About one million new jobs in the clean energy field have been created by the American Recovery and Reinvestment Act, better known as the stimulus bill. That’s according the latest report from the Council of Economic Advisers.
That's good news for the clean energy economy, and for those Americans who are looking for work. But we can't rely on tax dollars to finance growth indefinitely. The stimulus bill is a jump start, not a long-term fix.
We need to harness the power of private sector investment if we hope to see long-term growth and job creation. And the best way to do that is through a clean energy bill with a limit on carbon pollution.
That’s what EDF’s president Fred Krupp says in today’s column by New York Times writer Tom Friedman:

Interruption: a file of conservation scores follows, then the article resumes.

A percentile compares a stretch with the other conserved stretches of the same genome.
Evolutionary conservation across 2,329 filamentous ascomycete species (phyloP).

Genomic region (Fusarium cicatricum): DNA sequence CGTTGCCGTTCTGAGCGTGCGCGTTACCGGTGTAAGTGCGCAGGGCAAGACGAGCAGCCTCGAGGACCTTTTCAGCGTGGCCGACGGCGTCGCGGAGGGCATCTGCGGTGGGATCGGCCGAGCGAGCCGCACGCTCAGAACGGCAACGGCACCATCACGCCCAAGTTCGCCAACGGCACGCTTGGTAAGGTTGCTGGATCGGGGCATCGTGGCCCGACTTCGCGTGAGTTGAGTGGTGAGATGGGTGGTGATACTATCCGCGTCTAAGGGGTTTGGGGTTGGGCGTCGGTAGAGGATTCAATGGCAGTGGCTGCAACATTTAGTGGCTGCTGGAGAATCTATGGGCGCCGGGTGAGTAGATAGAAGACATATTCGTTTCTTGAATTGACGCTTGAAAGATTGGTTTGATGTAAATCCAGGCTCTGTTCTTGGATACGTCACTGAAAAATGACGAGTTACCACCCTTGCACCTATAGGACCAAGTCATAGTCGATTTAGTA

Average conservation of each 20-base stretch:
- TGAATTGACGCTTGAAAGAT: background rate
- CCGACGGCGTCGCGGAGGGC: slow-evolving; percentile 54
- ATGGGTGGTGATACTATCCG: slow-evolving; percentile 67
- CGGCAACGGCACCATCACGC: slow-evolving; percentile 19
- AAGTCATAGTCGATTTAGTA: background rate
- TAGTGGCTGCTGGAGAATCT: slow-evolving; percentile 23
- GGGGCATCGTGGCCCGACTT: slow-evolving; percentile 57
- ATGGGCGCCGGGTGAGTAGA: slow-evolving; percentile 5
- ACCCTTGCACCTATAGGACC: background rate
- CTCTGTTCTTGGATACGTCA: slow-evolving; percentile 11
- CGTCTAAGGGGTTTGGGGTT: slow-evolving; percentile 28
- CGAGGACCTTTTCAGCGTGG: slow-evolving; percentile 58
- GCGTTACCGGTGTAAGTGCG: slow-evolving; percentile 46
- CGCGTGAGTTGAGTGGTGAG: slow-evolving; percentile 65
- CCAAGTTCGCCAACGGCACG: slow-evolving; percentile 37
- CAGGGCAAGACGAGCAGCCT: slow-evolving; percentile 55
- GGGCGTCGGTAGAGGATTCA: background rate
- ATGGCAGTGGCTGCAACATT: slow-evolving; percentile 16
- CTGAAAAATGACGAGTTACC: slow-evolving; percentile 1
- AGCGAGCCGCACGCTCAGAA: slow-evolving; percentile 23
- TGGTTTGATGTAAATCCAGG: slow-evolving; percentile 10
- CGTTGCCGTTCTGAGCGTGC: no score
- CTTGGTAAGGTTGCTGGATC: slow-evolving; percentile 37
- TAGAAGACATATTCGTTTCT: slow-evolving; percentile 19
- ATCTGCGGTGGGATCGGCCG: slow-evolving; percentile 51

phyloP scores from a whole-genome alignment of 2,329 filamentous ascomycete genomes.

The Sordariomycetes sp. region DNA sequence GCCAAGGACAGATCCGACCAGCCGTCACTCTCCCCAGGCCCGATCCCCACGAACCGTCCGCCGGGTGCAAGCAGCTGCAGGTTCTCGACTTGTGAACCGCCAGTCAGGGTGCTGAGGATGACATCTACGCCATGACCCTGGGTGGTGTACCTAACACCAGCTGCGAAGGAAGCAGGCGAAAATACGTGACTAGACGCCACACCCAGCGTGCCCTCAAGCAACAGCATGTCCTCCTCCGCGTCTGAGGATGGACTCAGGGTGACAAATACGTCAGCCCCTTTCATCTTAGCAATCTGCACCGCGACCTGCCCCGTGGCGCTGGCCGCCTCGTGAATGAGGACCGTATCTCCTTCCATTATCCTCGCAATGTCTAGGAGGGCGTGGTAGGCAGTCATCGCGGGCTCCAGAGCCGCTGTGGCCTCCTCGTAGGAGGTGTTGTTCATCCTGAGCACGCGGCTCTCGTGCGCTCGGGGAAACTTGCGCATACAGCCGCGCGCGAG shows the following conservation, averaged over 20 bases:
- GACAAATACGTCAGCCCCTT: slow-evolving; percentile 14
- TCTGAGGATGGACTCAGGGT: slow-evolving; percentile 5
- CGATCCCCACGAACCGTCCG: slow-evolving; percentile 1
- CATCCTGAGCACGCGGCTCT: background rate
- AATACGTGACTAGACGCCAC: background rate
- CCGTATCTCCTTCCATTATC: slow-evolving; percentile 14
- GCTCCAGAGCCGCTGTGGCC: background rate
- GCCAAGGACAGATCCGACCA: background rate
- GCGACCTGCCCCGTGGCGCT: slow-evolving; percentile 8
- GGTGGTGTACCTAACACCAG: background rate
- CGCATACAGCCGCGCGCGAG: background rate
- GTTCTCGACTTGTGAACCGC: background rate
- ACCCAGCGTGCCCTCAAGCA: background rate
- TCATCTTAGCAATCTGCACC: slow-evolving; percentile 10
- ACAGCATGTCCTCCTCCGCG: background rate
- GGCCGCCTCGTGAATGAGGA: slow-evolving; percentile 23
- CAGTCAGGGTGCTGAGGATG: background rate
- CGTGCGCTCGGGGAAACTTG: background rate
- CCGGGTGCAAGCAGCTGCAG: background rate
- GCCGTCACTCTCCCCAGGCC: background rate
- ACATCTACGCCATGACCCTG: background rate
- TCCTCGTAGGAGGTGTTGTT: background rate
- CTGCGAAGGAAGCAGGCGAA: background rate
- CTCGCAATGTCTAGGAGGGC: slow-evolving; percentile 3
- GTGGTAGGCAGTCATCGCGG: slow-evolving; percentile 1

As Fred Krupp, the president of Environmental Defense Fund, notes: U.S. utility companies today “are sitting on billions of dollars in job-creating capital — but they will not invest in new energy projects until they have certainty on what their future carbon obligations will be. In just one state, Indiana, there are 25 power plants 50 years old or older. The fleet needs to be modernized, and Senate paralysis is keeping it from happening. A recent study from the Peterson Institute projects annual investment in the sector in the next 10 years would rise by 50 percent as a result of climate legislation — an increase of nearly $11 billion a year.”
That’s new employment from a private sector stimulus.
Political analyst Joe Lockhart is saying almost the same thing. Lockhart is quoted in the Atlantic’s blog in a piece, Cap-and-Trade: The Next Best Stimulus?
We're rapidly approaching the end-date of our near-term economic solutions – and it's not clear that we have a policy to get private dollars moving again once those solutions end. That makes movement on a utility-first cap on carbon emissions essential.
The bottom line: If we pass a climate and clean energy bill with a carbon cap, we’ll create jobs without increasing deficit spending.